“It’s a boy.”
Dreadstar and company now have a baby that appeared in space after they went through a hole in space. And they run up against space turtles. We’re in a bit of a second issue slump. Not that this issue is bad by any means; it’s more of a transitional issue, somehow, after only one issue by Peter David and Angel Medina thus far. It’s an issue of moments that point towards what’s to come with the odd bit of character work or humorous gag thrown in. It is a competent comic that’s enjoyable to read.
The only thing that stands out is the way that Iron Angel is positioned as against taking in the baby. She’s absolutely correct to want to leave the baby in space, kill it, or some other horrible act. That baby is nothing but trouble, starting with acting as a central point of conflict between Dreadstar and company and the space turtles. Throughout this run, Iron Angel is actually right about these sorts of things a lot. She’s the logical, rational person who can see situations for what they are: if a baby magically appears in space, you’re probably best off ignoring it, because it’s going to be trouble. But, that also means that she’s a story killer. She rails against things that will drive the story forward and make the comic interesting. Therefore, we both respect her and hate her, at the same time.
It’s an interesting trick that’s somewhat related to why, for example, viewers would side with Walter White on Breaking Bad. It’s not because of a lapse in morality, it’s because he was the story engine of the show. No Walter White, no Breaking Bad, in the broad sense at least. We root for things that make no sense, because they drive the story forward. Whereas Jim Starlin set up a broad story with an endpoint (stop a war, overthrow a government…), Peter David grows his more organically by having events happen that push the characters in a specific direction. A baby appears in space, so they take it in despite that being an obviously dumb thing to do.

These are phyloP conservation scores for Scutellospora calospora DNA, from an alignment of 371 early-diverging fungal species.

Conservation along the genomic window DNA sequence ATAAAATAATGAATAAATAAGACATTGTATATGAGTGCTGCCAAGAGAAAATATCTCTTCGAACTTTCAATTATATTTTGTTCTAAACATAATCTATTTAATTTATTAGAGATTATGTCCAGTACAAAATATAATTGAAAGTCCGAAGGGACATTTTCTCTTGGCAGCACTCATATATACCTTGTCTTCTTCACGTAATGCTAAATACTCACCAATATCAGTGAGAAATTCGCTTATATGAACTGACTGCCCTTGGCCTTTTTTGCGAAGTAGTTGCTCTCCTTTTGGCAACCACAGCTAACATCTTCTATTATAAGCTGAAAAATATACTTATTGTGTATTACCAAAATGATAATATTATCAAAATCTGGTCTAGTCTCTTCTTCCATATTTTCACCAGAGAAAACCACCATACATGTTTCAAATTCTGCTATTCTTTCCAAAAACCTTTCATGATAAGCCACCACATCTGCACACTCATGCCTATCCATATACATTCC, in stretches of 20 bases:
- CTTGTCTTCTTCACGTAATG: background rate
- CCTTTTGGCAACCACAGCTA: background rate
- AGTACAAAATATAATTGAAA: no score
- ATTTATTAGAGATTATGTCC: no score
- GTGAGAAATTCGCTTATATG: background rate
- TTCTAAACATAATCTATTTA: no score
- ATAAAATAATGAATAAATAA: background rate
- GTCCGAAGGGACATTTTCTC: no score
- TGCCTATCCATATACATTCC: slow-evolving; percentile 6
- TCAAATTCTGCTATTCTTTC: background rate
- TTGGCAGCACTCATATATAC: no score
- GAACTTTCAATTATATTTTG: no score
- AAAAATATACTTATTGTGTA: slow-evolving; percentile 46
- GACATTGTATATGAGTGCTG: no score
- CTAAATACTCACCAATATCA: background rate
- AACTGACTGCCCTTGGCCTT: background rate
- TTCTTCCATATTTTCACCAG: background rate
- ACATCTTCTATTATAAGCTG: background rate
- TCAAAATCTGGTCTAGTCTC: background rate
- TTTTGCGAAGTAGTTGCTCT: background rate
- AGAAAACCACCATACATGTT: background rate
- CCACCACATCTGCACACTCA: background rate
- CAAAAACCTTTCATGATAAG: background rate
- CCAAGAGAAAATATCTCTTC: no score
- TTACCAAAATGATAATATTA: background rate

There’s a clear artifice to David’s writing on Dreadstar — a certain self-awareness, if you will. He dives into that sort of metafictional awareness later in the run, but, here, it demonstrates itself through comic book in-jokes like the space turtles and through character choices where choosing ‘adventure’ overrules thought. The characters purposefully choose to ignore warning signs because they want their lives to be interesting. Iron Angel, on the other hand, says that she wants the opposite. And, yet, she remains with Dreadstar and company. Is it loyalty? Is it stupidity? Why constantly argue against the actions Vanth (the leader) or the group decide to take and remain?
Crackpot theory: she’s the hardcore Dreadstar fan stand-in. She criticises everything the new team does, but sticks around for reasons that defy logic. Why do they keep reading a comic that they dislike? No one knows. They have a problem. Ironically, she’s the character that David develops the most; a character like Skeevo would almost make more sense in this role, which makes it even stranger/cleverer. He takes a blank slate Starlin creation and uses her as the hardcore Starlin Dreadstar fan’s proxy in the title.
I have a theory about the baby being the David/Medina run itself… this object that the idea of a Dreadstar series that wants to continue and the representatives of creator-owned comics turned successful multi-media franchise fight over with Iron Angel just shrugging and tossing it to the space turtles (the Miraaj… “Mirage”), wanting the comic to end, swallowed up in movies and TV shows and action figures… The theory hasn’t come together yet entirely.
I’m just happy, for once, that there’s enough textual evidence of comic book insider interests that my metafictional theories don’t seem completely insane. Also, I lied: tomorrow, the baby gets a name.
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